Chulent--For Heaven's Sake!

Founded by the late Daniel Rogov, welcoming foodies to discuss the dining scenes in Israel and abroad, along with all things related to kosher food.

Chulent--For Heaven's Sake!

Postby Joel D Parker » Wed Jun 09, 2010 4:45 pm

Dear Daniel,

You promised to give your recipe for chulent. So, now, by the powers invested in you, pronounce it done!

Thanks in advance, and don't forget to reminisce about kishke, which I'm sure is not the same as what my grandmother says to annoying cats in the neighborhood--kishte, kishte.

Joel

And I'm looking forward to making this and drinking it with a nice Chateauneuf du Pape or Syrah as per another thread.
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Re: Cholent--For Heaven's Sake!

Postby Daniel Rogov » Wed Jun 09, 2010 5:38 pm

Joel, Hi….

Delighted to invoke the powers-that-be, but with apologies to you, I must correct a serious (!!!) error in your post. It may be pronounced chulent but by all the gods and demi-gods, it is spelled cholent. Not a correction to be taken lightly of course for some of those demi-gods are pretty nasty when they get ticked off. And, for those not fully in the know, although Ashkenazi Jews refer to the dish by this name, to Sepharadi Jews it goes under the name of chamim. No fear, however, for a rose by any other name and all that.


Cholent

2 cups onions, chopped
3 Tbsp. butter or for kashrut 1 Tbsp. each parve margarine, olive oil and walnut oil
2 kilos (4 1/2 lbs) potatoes, peeled and quartered
1 cup pearl barley (can double that if desired)
3 cups white beans, soaked overnight in water
1/2 kilo (1 1/4 lb) chicken fat
2 tsp. each salt and black pepper
1 tsp. paprika
1 kilo brisket of beef, cut into 2" (5 cm.) cubes
1 kilo stuffed kishke (see following recipe)
oil for frying

In a heavy skillet sauté the onions until golden brown.

Grease a large heavy saucepan or kettle. In this arrange layers of potatoes, barley, beans and chicken fat. Add the seasonings. Repeat these layers until all of the ingredients have been used. On this lay the beef and over this put the kishke. Over all spoon the fried onions and then fill the pot with water to cover. Bring to a boil over a high flame. Cover and seal the pot (with aluminum foil perhaps), and place in an oven at lowest heat. The cholent will be ready to eat after 18 hours but is best after 24 hours. Serve hot. (Serves 8 - 12.)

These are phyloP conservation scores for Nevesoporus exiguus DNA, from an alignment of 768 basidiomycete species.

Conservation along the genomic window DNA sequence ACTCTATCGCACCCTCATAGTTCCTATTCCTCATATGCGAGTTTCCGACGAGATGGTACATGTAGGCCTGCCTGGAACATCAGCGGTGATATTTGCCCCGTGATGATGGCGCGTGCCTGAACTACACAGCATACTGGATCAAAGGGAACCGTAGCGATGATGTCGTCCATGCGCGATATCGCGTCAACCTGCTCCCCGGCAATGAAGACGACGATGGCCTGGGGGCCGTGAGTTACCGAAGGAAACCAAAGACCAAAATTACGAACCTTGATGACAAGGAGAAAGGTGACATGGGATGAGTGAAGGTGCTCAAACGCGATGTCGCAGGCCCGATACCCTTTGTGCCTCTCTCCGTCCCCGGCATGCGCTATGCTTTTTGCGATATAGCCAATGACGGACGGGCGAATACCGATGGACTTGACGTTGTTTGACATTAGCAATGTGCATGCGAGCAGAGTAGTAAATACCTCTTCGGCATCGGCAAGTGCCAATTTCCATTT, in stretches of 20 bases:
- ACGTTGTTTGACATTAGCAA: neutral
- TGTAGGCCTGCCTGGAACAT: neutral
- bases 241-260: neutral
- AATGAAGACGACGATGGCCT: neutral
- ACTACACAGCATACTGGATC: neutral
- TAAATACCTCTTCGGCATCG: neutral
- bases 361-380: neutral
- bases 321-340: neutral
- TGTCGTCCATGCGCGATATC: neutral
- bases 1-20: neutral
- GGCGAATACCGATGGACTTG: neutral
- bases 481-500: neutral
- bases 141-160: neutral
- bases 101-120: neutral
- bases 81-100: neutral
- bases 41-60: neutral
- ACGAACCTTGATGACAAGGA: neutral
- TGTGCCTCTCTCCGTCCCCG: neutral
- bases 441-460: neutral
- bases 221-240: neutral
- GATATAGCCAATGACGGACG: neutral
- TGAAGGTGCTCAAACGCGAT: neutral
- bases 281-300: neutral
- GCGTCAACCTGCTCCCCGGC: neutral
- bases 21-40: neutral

Now to the kishke. It is undoubtedly true that every Jewish grandmother made their kishke* better than every other Jewish grandmother and to say otherwise would be considered heresy! Truth is that cholent can be eaten without kishe but as such is a poor shadow of the glory that cholent can be. On the other hand, kishke can be eaten on its own, especially when spooned over with a rich brown sauce (not from a tin, dammit, but made at home). If you do choose to serve kishke on its own be absolutely certain to have a fresh challah (what the heck, a good French or Italian bread will do in a pinch) so that you can mop up those bits and the sauce that remain on the plate.

My own favorite memories of kishe are of those prepared by my maternal grandmother (Gittel); at Skilowitz' Delicatessen on 13th Avenue in Brooklyn (possibly to demonstrate how truly ancient I am, I lived in Boro Park before it was an Orthodox enclave); at a nameless Jewish restaurant in the Paris' Marche aux Puces (the flea market). Not to neglect Israel, truly great kishke (with or without cholent) can still be found at Batia's, Shmulik Cohen's and Elimelech in Tel Aviv and at Ma'ayan Ha Biera in Haifa.

It should be noted that fine kishke can be purchased at a variety of Jewish delicatessens and restaurants (avoid any that come frozen as those are no better than frozen pizzas, and frozen pizzas, as should be well known are an abomination on the face of the land) in Israel, the UK and the USA. There can be, however a great if not somewhat messy pleasure in making this treat at home.

Kishke

l meter (3 feet) of beef casing
1/2 cup chicken fat